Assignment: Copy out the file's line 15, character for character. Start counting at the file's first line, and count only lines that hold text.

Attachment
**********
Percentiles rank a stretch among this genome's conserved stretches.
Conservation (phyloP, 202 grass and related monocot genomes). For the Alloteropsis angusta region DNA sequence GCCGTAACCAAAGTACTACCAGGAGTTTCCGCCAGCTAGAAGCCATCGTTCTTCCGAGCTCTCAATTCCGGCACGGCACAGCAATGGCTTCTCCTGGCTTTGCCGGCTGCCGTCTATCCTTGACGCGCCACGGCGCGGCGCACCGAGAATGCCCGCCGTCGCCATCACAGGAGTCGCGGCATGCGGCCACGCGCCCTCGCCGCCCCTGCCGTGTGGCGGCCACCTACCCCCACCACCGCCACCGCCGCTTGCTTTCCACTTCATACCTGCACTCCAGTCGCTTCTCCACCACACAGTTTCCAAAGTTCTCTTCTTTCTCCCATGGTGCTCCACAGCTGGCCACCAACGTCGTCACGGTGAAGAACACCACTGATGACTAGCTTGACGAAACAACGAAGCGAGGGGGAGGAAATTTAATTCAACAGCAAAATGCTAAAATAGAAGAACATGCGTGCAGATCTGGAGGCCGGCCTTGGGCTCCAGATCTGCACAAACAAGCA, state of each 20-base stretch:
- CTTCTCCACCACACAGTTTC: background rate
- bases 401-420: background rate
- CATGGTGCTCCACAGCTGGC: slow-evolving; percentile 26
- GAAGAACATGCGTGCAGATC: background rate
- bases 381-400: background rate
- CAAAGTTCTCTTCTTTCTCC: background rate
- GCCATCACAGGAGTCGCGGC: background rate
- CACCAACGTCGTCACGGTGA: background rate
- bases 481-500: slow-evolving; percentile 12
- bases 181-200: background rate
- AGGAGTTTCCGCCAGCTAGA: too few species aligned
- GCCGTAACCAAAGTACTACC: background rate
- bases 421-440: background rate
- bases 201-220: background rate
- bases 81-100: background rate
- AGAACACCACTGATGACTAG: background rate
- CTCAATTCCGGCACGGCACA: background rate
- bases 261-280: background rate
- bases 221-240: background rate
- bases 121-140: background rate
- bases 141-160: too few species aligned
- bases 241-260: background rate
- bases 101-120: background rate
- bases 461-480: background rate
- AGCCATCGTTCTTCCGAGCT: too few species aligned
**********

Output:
- bases 421-440: background rate